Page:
Thomas Jefferson Papers

To Thomas Jefferson from John Bondfield, 10 June 1786

From John Bondfield

Bordeaux 10 June 1786


I have to acknowledge the receipt of your two favors of the 31 Ulto. I have given communication and shall continue to make publick the Resolution of the Committee held at Berni the 24 May. It will certainly have the desired end of promoting a more extensive Commerce betwixt the two States. I shall transmit by the post to morrow a Copy of the Resultat to Rochfort agreable to your Instructions.

Being unacquainted with the regulations that Mr. Barclay may have taken respecting the nomination of his Vice or Deputies in the different ports of this Kingdom I know not if any are nominated to the ports of Bayonne, Rochelle and Rochefort to which ports my Powers before Mr. Barclays arrival extended. At his arrival he wrote me a Letter authorising me to settle any differences that might arise at this Port in the Naval Department which is the sole Power I have to this received from him. I have on different occations taken the liberty to represent to him that America at present holding her prerogatives the Nomination under proper Powers of Vice Consuls or Agents in the principal sea Ports (to be enregisterd, as is the Practice of all foreign Powers [who] have residents here, in the Publick Offices of this City) to give authenticity to Acts that occationaly may take rise was become necessary. He has aledged in reply that certain formalities in the ratification of the Treaties made him defer taking any measures before the conclusion. Anext I transmit you the Copy of the Authority under which I acted to Mr. Barclays arrival and not having received any new Instructions I have always continued to act but in a limitted line. I represented to Mr. Barclay that as he was the Central Power I apprehended it was not indifferent to you and him to be inform’d of all Arrivals from and all Exports for the United States, in order to obtain which, it was requisite (as practiced by all the other foreign Powers who have residents here) that the Captains on their arrival report to the Consular Offices, the Register of the Ship to prove her being American property (at this Day for want of this Regulation English, Dutch, Dane, Spanish or any other Nation under American Coulours may report here as Americans without any detection. Americans not produceing in any office any of their National Papers) also to report in the said office the Contents of the Cargoes to see that nothing is contained contrary to Treaty and that monthly returns of the Imports and Exports should be transmitted to Mr. Barclay, thereby being authentically inform’d of the Commercial Transactions and have an Exact State of the National Trade in advantages or prejudices.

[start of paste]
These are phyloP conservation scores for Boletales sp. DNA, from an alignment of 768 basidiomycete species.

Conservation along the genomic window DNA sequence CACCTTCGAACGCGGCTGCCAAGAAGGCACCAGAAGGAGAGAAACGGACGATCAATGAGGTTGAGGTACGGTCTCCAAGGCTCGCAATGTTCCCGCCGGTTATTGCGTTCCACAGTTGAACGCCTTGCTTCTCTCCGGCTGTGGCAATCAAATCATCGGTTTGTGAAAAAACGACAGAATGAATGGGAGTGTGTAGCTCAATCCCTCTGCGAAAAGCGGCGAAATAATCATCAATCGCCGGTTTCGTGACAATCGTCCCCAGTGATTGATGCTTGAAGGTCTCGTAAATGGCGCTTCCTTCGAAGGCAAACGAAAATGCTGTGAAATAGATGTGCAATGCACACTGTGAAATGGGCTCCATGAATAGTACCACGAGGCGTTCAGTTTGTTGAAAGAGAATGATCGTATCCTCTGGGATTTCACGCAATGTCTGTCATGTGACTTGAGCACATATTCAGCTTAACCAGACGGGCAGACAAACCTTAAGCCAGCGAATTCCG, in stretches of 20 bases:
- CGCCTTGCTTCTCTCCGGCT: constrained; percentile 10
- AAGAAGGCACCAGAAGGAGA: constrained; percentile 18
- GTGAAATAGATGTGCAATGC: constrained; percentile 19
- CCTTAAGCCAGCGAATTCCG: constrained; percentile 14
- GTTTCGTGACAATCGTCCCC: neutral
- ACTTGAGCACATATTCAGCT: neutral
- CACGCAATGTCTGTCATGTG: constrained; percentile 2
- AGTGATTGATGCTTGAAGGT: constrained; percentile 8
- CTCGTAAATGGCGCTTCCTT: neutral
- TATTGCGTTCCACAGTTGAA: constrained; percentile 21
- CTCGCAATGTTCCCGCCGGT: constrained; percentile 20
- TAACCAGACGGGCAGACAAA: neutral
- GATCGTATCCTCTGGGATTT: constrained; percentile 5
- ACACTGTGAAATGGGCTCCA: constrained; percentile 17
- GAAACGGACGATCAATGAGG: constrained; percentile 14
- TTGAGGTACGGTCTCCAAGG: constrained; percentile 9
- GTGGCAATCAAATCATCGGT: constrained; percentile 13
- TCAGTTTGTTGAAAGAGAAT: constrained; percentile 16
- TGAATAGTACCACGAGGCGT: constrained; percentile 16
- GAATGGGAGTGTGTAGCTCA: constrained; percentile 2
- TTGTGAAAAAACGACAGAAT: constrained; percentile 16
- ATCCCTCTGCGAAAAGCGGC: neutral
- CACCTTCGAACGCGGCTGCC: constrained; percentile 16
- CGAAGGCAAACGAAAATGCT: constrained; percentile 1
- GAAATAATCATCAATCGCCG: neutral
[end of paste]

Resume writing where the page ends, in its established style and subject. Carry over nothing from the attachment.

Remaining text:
Excuse this digression which I have taken the occation of this opening you have given me to improve. I have the honor to be with due respect Sir your most obedient hble. servt.,

John Bondfield

Les rouliers partiront Samedi.

RC (DLC). Noted in SJL as received 14 June 1786. Enclosure not found.

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